James Tattersall remembers distinctly the first time he tried axe throwing. It was in Canada, where he lived for five years, working on farms in the Prairies in the summer and at ski resorts in the Rocky Mountains in the winter. He was with a friend, and they were both hung over. “We were wondering what to do and he had a discount code to go and have a go at this and I thought, ‘Why not?’” he recalls. “The first few gos I had I saw the potential as a business in the UK – something different that I hadn’t seen here – so I paid very close attention while I was there. It was nearly two years before I came home and set up the business in Carlisle.” 

In Cumbria:

The business in question is Lumber Lounge, an axe throwing facility in the former Mitchell Dryers building at Denton Holme. There are six targets, at which up to 30 people per session can have a go at throwing axes. “Most people say, ‘Thank you, it’s been a great laugh and we’ll be back.’ I’ve never had anybody leave saying the opposite. We do get a lot of repeat custom,” says James, 32. 

 “When you come down to the venue, you’ve obviously got to sign your life away and agree to the terms and conditions,” says James. “Then it’s a five-minute safety briefing and instruction, then 10 to 15 minutes’ practice. After your practice time, there’s scores, so we’ll put the competitive element in. It’s essentially darts with an axe. We’ve never had anybody who couldn’t physically do it. We get wheelchair users. We got an 83-year-old the other week. She came in with a stick and I was expecting her to sit down and watch, but she was very involved.”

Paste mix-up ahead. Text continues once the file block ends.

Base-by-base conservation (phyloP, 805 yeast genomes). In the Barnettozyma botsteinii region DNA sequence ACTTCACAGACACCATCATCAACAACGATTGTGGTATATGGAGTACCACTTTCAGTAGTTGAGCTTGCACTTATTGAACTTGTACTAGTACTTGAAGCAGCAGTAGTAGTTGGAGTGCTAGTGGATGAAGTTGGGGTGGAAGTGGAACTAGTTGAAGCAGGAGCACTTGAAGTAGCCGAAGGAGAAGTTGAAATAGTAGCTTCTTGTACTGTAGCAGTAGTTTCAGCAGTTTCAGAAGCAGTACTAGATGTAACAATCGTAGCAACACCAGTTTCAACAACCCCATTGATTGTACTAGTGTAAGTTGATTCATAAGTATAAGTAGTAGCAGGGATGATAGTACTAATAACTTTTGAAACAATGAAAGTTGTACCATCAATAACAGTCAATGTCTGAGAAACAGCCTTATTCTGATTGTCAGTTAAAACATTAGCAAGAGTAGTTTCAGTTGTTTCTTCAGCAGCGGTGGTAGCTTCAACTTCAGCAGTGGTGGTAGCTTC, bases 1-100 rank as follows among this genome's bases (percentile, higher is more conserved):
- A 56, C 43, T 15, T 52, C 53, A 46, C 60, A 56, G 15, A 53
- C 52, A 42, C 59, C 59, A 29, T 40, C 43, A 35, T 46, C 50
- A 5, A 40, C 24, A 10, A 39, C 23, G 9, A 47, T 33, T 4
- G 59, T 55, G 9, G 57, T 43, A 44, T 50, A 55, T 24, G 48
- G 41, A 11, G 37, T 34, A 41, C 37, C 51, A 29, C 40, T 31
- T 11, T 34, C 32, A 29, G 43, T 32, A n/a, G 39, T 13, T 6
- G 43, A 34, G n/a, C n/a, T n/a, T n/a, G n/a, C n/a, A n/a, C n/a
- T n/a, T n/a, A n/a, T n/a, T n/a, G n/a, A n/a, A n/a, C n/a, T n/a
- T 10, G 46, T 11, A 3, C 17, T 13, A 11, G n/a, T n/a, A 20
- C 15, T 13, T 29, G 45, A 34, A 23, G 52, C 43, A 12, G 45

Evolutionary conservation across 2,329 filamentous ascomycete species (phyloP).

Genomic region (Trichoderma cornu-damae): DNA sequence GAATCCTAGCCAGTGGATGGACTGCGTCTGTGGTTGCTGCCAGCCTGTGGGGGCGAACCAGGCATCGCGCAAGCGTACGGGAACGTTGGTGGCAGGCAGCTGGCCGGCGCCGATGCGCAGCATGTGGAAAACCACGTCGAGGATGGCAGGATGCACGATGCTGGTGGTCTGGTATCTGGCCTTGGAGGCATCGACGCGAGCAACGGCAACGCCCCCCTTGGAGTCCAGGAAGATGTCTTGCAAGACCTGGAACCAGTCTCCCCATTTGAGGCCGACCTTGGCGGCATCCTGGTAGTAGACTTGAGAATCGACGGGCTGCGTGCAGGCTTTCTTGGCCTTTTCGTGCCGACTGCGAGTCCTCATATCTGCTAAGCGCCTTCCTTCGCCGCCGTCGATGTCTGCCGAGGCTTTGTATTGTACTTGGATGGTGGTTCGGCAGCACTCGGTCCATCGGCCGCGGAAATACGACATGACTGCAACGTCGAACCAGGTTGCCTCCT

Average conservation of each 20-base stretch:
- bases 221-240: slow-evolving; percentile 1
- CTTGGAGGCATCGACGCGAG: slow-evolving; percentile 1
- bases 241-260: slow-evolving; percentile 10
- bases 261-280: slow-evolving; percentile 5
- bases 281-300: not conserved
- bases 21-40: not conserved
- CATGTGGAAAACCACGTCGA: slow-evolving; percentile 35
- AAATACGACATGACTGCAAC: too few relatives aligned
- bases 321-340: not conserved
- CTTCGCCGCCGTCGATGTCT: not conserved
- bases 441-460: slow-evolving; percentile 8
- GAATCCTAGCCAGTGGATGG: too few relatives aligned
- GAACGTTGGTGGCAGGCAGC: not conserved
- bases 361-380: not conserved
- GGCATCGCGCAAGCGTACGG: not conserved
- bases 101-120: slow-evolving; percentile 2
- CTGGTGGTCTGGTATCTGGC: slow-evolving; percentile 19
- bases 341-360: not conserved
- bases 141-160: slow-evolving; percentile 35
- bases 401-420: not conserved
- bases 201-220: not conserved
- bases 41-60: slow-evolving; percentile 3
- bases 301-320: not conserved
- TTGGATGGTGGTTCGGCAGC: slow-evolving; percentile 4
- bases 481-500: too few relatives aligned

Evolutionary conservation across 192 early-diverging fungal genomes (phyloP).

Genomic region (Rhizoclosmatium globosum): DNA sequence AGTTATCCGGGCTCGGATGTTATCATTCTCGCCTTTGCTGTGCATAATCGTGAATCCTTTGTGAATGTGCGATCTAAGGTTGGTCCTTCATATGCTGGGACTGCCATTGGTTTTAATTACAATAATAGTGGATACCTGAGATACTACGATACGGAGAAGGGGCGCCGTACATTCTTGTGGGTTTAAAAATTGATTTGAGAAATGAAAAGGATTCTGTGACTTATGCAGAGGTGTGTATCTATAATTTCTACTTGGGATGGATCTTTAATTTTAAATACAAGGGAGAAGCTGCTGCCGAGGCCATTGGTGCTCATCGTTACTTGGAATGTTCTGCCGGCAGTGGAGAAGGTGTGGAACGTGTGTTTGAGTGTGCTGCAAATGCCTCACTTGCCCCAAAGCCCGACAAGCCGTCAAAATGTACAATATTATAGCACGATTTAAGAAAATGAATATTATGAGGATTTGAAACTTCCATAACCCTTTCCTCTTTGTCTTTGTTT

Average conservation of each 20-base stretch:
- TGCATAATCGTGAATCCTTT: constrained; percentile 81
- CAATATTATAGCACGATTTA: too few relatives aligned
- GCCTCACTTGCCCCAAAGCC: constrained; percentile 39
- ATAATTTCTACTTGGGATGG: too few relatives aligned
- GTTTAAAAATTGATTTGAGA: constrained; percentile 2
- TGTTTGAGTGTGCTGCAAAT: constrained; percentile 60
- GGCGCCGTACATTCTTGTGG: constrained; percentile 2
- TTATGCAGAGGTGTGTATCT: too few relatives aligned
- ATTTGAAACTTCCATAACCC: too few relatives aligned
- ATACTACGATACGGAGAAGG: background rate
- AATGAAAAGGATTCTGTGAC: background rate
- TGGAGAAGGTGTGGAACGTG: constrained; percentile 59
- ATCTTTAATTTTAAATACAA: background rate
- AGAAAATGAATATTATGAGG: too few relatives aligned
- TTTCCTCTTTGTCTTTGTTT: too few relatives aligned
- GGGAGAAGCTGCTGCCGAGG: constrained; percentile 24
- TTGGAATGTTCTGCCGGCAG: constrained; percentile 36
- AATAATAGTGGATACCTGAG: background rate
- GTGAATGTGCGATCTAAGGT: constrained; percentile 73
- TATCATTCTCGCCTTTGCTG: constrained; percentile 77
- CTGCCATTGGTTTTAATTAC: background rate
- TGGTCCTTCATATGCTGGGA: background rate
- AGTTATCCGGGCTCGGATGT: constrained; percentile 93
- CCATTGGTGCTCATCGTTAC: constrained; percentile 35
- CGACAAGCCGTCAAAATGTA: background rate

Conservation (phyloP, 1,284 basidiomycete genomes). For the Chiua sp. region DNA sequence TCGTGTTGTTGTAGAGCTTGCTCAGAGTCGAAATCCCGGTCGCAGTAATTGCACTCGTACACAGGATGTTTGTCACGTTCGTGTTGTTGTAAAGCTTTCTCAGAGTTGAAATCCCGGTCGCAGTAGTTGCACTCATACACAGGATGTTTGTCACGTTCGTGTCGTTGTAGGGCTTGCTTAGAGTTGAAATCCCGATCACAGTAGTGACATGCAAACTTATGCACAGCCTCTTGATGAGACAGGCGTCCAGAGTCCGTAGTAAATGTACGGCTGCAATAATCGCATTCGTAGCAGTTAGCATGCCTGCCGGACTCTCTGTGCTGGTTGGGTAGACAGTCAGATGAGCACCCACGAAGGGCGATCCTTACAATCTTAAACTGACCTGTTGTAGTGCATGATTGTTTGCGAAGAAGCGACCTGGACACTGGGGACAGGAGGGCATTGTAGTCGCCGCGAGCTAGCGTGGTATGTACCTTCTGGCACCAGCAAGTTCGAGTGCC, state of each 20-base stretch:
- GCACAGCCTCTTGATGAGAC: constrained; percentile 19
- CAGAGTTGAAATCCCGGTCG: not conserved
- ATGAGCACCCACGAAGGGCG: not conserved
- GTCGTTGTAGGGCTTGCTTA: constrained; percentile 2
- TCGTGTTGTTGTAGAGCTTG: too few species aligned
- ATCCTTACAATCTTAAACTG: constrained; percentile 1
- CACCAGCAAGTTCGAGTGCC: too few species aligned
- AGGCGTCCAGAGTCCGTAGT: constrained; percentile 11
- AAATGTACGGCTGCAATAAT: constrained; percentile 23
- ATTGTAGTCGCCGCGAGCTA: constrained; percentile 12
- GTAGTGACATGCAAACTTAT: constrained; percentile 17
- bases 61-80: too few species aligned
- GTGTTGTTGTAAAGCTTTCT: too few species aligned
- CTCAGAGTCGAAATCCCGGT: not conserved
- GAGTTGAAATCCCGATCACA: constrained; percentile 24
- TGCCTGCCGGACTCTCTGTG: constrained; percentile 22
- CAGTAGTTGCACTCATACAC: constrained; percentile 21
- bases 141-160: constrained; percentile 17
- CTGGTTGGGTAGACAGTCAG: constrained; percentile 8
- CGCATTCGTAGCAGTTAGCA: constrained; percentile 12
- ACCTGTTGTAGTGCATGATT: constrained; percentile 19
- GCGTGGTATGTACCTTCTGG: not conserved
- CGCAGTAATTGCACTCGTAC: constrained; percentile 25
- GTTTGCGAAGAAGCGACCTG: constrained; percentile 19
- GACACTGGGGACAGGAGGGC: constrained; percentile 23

Throwing axes seems a natural fit for team building and a lot of James’s clients are corporate. “That’s where the money is,” he says. “I had a very big NHS team event. They had the building for the day and did some team building and talks on diversity and did the axe throwing as the event afterwards.” But it’s not all people in uniforms or suits. “We get a lot of first dates as well,” he says. “It’s seen as something interesting and if you’re trying to make yourself look interesting, there you go. We get a lot of couples and groups that are looking for something to do.” 

The beauty is that, unlike with other activities, it’s a level playing field. “There are very few that have had a go at it before,” says James. “It relieves stress. We had a big group of teachers on Friday night – you can imagine there’s a little bit of stress and frustration in that job.” 

Established in 2018, Lumber Lounge is still something of a rarity, with very few other urban axe throwing venues in the UK.  “There’s proper leagues across the country now,” says James. “I’ve never bothered to compete but I’m pretty good – you’re going to be after that long. It’s a muscle memory type thing.” 

James is looking at applying for an alcohol licence and is also planning to move premises. “I’m looking at relocating to more permanent premises,” he says. “The building that I’m in has to be demolished. There’s that air of uncertainty and then investment in the property to make it nicer for people to sit in and wait is a little bit too much to bother with. I definitely need to look at selling alcohol with my insurance company. That will probably go hand in hand with the change in premises.” 

 “I’ve been here for four-and-a-half years but there are people who still don’t know it exists.” 

In addition to its social and psychological benefits, axe throwing has the physical one of keeping you fit. James has even considered offering exercise classes. “I’ve got a friend who’s a personal trainer and we did discuss doing circuits – Viking fitness kind of thing – but it hasn’t happened yet,” he says.